Seth (right) and Asher Baartman would like to see more local protection for the rare peregrine falcon. (Submitted)

Seth (right) and Asher Baartman would like to see more local protection for the rare peregrine falcon. (Submitted)

Young Abbotsford birdwatchers want more protection for peregrine falcon

Seth and Asher Baartman write a letter to local quarry and provincial government expressing concern

A pair of young Abbotsford birdwatchers don’t want the rare peregrine falcon to leave local skies.

Seth and Asher Baartman recently wrote a letter to Mountainside Quarries and the B.C. Ministry of Forests, Lands, Natural Resource Operations and Rural Development (FLNRORD) stating that they are worried they will never get to see one if the quarry resumes its operation and removes the bird’s nest.

RELATED: Should rare peregrine falcon nest make way for re-opening of Abbotsford gravel quarry?

Eight-year-old Seth and five-year-old Asher were made aware of the plight involving the bird’s nest through coverage in The Abbotsford News. The boys believe the nest should not be moved and would like to see it remain where it has been located for many years.

They read the recent story stating that the company has received approval to remove the nest from its quarry. On-site nest ledges and nest boxes will now be constructed and they will be monitored for five years. Satellite transmitters will also be placed on the falcons and they will be studied for four years.

RELATED: Company gets OK to remove rare peregrine falcon nest from Abbotsford quarry

The birds are on the province’s “red list” for threatened or endangered species, and the provincial Wildlife Act specifically protects the nests of peregrine falcons, along with five other prominent birds. Biologists believe only a couple dozen of the birds live in the Lower Mainland. Local environmental scientists that The News spoke to said once birds are moved off their familiar site, it’s unlikely they will return.

It is believed to be the only remaining nesting pair of the birds located south of the Fraser River.

The boys, who attend John Calvin Christian School in Yarrow, first got interested in birds a few years ago after their grandfather pointed out a red-tailed hawk to them. They also became fascinated with bald eagles after several sightings. There are two bald eagle nests down a road in their neighbourhood, and they have seen as many as eight eagles once in a nearby tree on Boundary Road near the Sumas border.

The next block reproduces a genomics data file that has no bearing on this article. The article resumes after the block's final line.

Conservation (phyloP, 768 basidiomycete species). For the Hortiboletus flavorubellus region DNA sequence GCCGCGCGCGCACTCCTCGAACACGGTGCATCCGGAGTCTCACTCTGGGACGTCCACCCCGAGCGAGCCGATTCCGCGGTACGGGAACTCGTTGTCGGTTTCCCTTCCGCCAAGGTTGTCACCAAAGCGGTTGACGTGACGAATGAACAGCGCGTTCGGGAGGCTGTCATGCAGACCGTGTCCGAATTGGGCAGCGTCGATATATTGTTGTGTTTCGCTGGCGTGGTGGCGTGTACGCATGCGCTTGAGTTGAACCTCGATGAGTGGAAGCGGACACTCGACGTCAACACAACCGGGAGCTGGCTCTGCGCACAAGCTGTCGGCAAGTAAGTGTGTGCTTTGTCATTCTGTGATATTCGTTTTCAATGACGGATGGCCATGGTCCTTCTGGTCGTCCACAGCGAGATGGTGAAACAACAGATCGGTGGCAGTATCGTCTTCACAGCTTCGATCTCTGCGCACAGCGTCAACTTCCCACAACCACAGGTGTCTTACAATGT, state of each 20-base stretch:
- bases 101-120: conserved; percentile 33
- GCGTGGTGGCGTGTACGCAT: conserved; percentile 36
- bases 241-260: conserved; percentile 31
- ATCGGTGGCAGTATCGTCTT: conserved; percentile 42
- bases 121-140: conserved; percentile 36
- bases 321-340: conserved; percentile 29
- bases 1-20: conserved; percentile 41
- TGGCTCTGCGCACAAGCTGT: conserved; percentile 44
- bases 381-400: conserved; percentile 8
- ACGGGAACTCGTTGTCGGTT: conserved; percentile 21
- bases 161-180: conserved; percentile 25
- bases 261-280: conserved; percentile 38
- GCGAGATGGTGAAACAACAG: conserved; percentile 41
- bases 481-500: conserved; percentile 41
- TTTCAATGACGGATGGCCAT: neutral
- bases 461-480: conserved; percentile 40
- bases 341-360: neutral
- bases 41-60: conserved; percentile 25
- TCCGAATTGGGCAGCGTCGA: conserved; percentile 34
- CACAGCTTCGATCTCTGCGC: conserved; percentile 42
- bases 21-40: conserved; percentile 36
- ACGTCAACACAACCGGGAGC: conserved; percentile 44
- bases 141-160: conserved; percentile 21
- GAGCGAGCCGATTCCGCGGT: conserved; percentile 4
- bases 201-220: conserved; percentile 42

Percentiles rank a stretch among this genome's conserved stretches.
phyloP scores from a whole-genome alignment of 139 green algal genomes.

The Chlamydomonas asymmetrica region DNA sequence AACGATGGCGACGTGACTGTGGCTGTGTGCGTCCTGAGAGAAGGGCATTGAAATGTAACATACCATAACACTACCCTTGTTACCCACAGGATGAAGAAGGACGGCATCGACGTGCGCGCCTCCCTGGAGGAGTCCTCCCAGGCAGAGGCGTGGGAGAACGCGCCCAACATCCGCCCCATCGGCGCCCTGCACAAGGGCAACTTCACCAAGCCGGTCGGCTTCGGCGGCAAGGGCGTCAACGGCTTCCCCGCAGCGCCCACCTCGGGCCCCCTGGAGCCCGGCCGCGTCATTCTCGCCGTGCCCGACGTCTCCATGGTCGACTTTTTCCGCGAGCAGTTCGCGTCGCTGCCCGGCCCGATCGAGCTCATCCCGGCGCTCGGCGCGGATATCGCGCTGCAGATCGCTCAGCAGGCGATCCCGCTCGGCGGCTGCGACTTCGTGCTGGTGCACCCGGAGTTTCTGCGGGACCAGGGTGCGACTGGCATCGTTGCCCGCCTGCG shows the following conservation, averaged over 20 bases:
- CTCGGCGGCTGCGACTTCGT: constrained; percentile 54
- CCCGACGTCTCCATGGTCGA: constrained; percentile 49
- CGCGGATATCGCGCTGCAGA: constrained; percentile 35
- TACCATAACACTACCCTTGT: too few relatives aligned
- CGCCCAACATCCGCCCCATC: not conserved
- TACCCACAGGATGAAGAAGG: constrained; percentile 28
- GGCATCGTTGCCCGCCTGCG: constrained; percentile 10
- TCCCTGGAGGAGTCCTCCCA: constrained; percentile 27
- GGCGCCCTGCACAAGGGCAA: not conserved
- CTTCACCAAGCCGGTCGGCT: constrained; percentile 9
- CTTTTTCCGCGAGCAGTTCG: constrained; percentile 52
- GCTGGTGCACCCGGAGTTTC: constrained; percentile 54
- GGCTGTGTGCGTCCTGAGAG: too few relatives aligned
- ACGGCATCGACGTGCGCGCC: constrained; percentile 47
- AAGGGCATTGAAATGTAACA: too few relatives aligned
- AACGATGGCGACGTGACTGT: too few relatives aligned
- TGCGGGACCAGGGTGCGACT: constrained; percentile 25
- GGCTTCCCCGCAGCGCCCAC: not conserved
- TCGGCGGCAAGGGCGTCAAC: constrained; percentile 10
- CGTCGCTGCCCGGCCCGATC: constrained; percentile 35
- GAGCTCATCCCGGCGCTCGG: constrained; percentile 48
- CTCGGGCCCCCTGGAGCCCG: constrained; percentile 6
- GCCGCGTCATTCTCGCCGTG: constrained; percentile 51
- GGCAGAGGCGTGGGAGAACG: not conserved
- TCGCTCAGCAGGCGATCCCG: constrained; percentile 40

Seth said he recently got a set of new binoculars and hopes to see a peregrine falcon. Their mother Jill Baartman said Seth knows all sorts of facts about birds of prey and has become somewhat of a bird expert in their house.

The boys’ letter reads:

“We watch a lot of eagles in Abbotsford. We hope to see a peregrine falcon. They are amazing birds that can fly up to 390 km/h. Please do not move this special falcon next on Sumas Mountain. They are threatened species in BC. Thanks for saying you will build a new ledge for them. But people who study raptors do not think they will come back. So we will probably never see one if you start mining by the nest.”

The pair then went on to suggest a new idea for the quarry and the provincial government:

“You could build a wire fence to stop falling rocks instead on this 30 yard stretch. Please send a letter back.”

A fundraiser to appeal the decision has been launched by a group of local homeowners and conservationists. It has raised $2,550 thus far. The fundraiser can be found at gofundme.com/f/Save-the-Endangered-Peregrine-Falcon.

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The letter written by both boys which was sent to the quarry and the provincial government. (Submitted)

The letter written by both boys which was sent to the quarry and the provincial government. (Submitted)

The boys have become passionate about birdwatching after encountering eagles in their neighbourhood trees. (Submitted)

The boys have become passionate about birdwatching after encountering eagles in their neighbourhood trees. (Submitted)

Seth (right) and Asher Baartman would like to see more local protection for the rare peregrine falcon. (Submitted)

Seth (right) and Asher Baartman would like to see more local protection for the rare peregrine falcon. (Submitted)

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